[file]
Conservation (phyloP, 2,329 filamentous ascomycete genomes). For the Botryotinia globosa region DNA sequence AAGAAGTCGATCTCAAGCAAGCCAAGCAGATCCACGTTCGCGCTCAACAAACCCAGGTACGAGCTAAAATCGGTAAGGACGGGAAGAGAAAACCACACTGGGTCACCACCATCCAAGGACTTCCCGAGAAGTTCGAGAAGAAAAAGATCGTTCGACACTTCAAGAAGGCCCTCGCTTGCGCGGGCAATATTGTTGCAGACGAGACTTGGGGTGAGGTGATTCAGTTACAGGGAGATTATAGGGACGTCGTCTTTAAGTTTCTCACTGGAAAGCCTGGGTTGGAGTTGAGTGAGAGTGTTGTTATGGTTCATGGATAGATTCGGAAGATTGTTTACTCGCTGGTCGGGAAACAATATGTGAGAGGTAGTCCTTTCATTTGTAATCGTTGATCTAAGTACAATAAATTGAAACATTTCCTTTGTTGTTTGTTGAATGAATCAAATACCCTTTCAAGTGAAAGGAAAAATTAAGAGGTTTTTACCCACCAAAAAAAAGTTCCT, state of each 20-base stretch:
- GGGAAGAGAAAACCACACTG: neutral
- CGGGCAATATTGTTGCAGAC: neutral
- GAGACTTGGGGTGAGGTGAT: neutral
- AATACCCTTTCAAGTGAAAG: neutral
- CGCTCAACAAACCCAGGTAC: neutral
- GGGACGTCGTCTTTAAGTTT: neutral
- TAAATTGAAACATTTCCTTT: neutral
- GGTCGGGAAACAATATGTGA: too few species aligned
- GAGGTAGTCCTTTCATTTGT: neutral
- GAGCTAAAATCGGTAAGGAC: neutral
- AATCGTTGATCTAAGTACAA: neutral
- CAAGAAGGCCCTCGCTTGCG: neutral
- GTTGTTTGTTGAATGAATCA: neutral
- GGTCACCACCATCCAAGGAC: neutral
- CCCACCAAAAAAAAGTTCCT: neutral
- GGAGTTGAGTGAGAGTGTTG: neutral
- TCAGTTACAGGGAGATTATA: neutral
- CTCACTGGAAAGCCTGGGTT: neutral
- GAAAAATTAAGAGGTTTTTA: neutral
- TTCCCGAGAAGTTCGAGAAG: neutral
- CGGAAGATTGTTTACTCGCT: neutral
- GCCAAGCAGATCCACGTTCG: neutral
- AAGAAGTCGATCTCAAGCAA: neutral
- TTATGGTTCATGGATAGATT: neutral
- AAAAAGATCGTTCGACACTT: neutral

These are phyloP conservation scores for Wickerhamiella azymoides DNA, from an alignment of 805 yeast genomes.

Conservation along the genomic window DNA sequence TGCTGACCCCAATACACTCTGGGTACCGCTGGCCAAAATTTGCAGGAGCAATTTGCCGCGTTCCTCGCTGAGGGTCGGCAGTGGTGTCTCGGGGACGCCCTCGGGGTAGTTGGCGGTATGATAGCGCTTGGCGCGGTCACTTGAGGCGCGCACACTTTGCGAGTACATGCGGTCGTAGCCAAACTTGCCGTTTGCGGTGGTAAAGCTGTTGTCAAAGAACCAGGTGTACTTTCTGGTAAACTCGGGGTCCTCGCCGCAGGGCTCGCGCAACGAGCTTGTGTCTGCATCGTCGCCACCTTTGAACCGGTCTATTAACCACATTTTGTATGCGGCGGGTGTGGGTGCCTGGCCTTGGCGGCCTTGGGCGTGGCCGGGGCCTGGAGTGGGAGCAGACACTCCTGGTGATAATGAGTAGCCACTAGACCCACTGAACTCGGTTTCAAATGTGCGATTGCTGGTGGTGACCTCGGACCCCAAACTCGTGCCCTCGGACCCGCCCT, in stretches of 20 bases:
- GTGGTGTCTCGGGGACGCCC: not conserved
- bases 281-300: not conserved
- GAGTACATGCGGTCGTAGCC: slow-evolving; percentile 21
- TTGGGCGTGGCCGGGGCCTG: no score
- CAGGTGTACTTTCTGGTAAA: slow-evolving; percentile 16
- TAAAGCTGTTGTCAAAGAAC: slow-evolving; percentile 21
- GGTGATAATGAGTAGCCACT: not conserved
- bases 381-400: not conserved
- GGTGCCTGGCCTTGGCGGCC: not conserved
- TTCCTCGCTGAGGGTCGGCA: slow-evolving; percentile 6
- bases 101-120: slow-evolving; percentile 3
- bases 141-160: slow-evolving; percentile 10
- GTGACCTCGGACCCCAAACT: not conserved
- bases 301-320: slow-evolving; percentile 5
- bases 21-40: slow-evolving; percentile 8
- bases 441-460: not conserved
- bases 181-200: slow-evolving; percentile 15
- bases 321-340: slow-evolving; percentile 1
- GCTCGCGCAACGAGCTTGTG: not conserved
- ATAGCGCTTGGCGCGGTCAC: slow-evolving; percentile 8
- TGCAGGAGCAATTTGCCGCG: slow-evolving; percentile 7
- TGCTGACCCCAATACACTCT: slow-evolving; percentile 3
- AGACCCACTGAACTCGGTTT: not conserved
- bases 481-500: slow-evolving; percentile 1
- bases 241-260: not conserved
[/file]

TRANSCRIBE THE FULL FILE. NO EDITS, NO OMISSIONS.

Conservation (phyloP, 2,329 filamentous ascomycete genomes). For the Botryotinia globosa region DNA sequence AAGAAGTCGATCTCAAGCAAGCCAAGCAGATCCACGTTCGCGCTCAACAAACCCAGGTACGAGCTAAAATCGGTAAGGACGGGAAGAGAAAACCACACTGGGTCACCACCATCCAAGGACTTCCCGAGAAGTTCGAGAAGAAAAAGATCGTTCGACACTTCAAGAAGGCCCTCGCTTGCGCGGGCAATATTGTTGCAGACGAGACTTGGGGTGAGGTGATTCAGTTACAGGGAGATTATAGGGACGTCGTCTTTAAGTTTCTCACTGGAAAGCCTGGGTTGGAGTTGAGTGAGAGTGTTGTTATGGTTCATGGATAGATTCGGAAGATTGTTTACTCGCTGGTCGGGAAACAATATGTGAGAGGTAGTCCTTTCATTTGTAATCGTTGATCTAAGTACAATAAATTGAAACATTTCCTTTGTTGTTTGTTGAATGAATCAAATACCCTTTCAAGTGAAAGGAAAAATTAAGAGGTTTTTACCCACCAAAAAAAAGTTCCT, state of each 20-base stretch:
- GGGAAGAGAAAACCACACTG: neutral
- CGGGCAATATTGTTGCAGAC: neutral
- GAGACTTGGGGTGAGGTGAT: neutral
- AATACCCTTTCAAGTGAAAG: neutral
- CGCTCAACAAACCCAGGTAC: neutral
- GGGACGTCGTCTTTAAGTTT: neutral
- TAAATTGAAACATTTCCTTT: neutral
- GGTCGGGAAACAATATGTGA: too few species aligned
- GAGGTAGTCCTTTCATTTGT: neutral
- GAGCTAAAATCGGTAAGGAC: neutral
- AATCGTTGATCTAAGTACAA: neutral
- CAAGAAGGCCCTCGCTTGCG: neutral
- GTTGTTTGTTGAATGAATCA: neutral
- GGTCACCACCATCCAAGGAC: neutral
- CCCACCAAAAAAAAGTTCCT: neutral
- GGAGTTGAGTGAGAGTGTTG: neutral
- TCAGTTACAGGGAGATTATA: neutral
- CTCACTGGAAAGCCTGGGTT: neutral
- GAAAAATTAAGAGGTTTTTA: neutral
- TTCCCGAGAAGTTCGAGAAG: neutral
- CGGAAGATTGTTTACTCGCT: neutral
- GCCAAGCAGATCCACGTTCG: neutral
- AAGAAGTCGATCTCAAGCAA: neutral
- TTATGGTTCATGGATAGATT: neutral
- AAAAAGATCGTTCGACACTT: neutral

These are phyloP conservation scores for Wickerhamiella azymoides DNA, from an alignment of 805 yeast genomes.

Conservation along the genomic window DNA sequence TGCTGACCCCAATACACTCTGGGTACCGCTGGCCAAAATTTGCAGGAGCAATTTGCCGCGTTCCTCGCTGAGGGTCGGCAGTGGTGTCTCGGGGACGCCCTCGGGGTAGTTGGCGGTATGATAGCGCTTGGCGCGGTCACTTGAGGCGCGCACACTTTGCGAGTACATGCGGTCGTAGCCAAACTTGCCGTTTGCGGTGGTAAAGCTGTTGTCAAAGAACCAGGTGTACTTTCTGGTAAACTCGGGGTCCTCGCCGCAGGGCTCGCGCAACGAGCTTGTGTCTGCATCGTCGCCACCTTTGAACCGGTCTATTAACCACATTTTGTATGCGGCGGGTGTGGGTGCCTGGCCTTGGCGGCCTTGGGCGTGGCCGGGGCCTGGAGTGGGAGCAGACACTCCTGGTGATAATGAGTAGCCACTAGACCCACTGAACTCGGTTTCAAATGTGCGATTGCTGGTGGTGACCTCGGACCCCAAACTCGTGCCCTCGGACCCGCCCT, in stretches of 20 bases:
- GTGGTGTCTCGGGGACGCCC: not conserved
- bases 281-300: not conserved
- GAGTACATGCGGTCGTAGCC: slow-evolving; percentile 21
- TTGGGCGTGGCCGGGGCCTG: no score
- CAGGTGTACTTTCTGGTAAA: slow-evolving; percentile 16
- TAAAGCTGTTGTCAAAGAAC: slow-evolving; percentile 21
- GGTGATAATGAGTAGCCACT: not conserved
- bases 381-400: not conserved
- GGTGCCTGGCCTTGGCGGCC: not conserved
- TTCCTCGCTGAGGGTCGGCA: slow-evolving; percentile 6
- bases 101-120: slow-evolving; percentile 3
- bases 141-160: slow-evolving; percentile 10
- GTGACCTCGGACCCCAAACT: not conserved
- bases 301-320: slow-evolving; percentile 5
- bases 21-40: slow-evolving; percentile 8
- bases 441-460: not conserved
- bases 181-200: slow-evolving; percentile 15
- bases 321-340: slow-evolving; percentile 1
- GCTCGCGCAACGAGCTTGTG: not conserved
- ATAGCGCTTGGCGCGGTCAC: slow-evolving; percentile 8
- TGCAGGAGCAATTTGCCGCG: slow-evolving; percentile 7
- TGCTGACCCCAATACACTCT: slow-evolving; percentile 3
- AGACCCACTGAACTCGGTTT: not conserved
- bases 481-500: slow-evolving; percentile 1
- bases 241-260: not conserved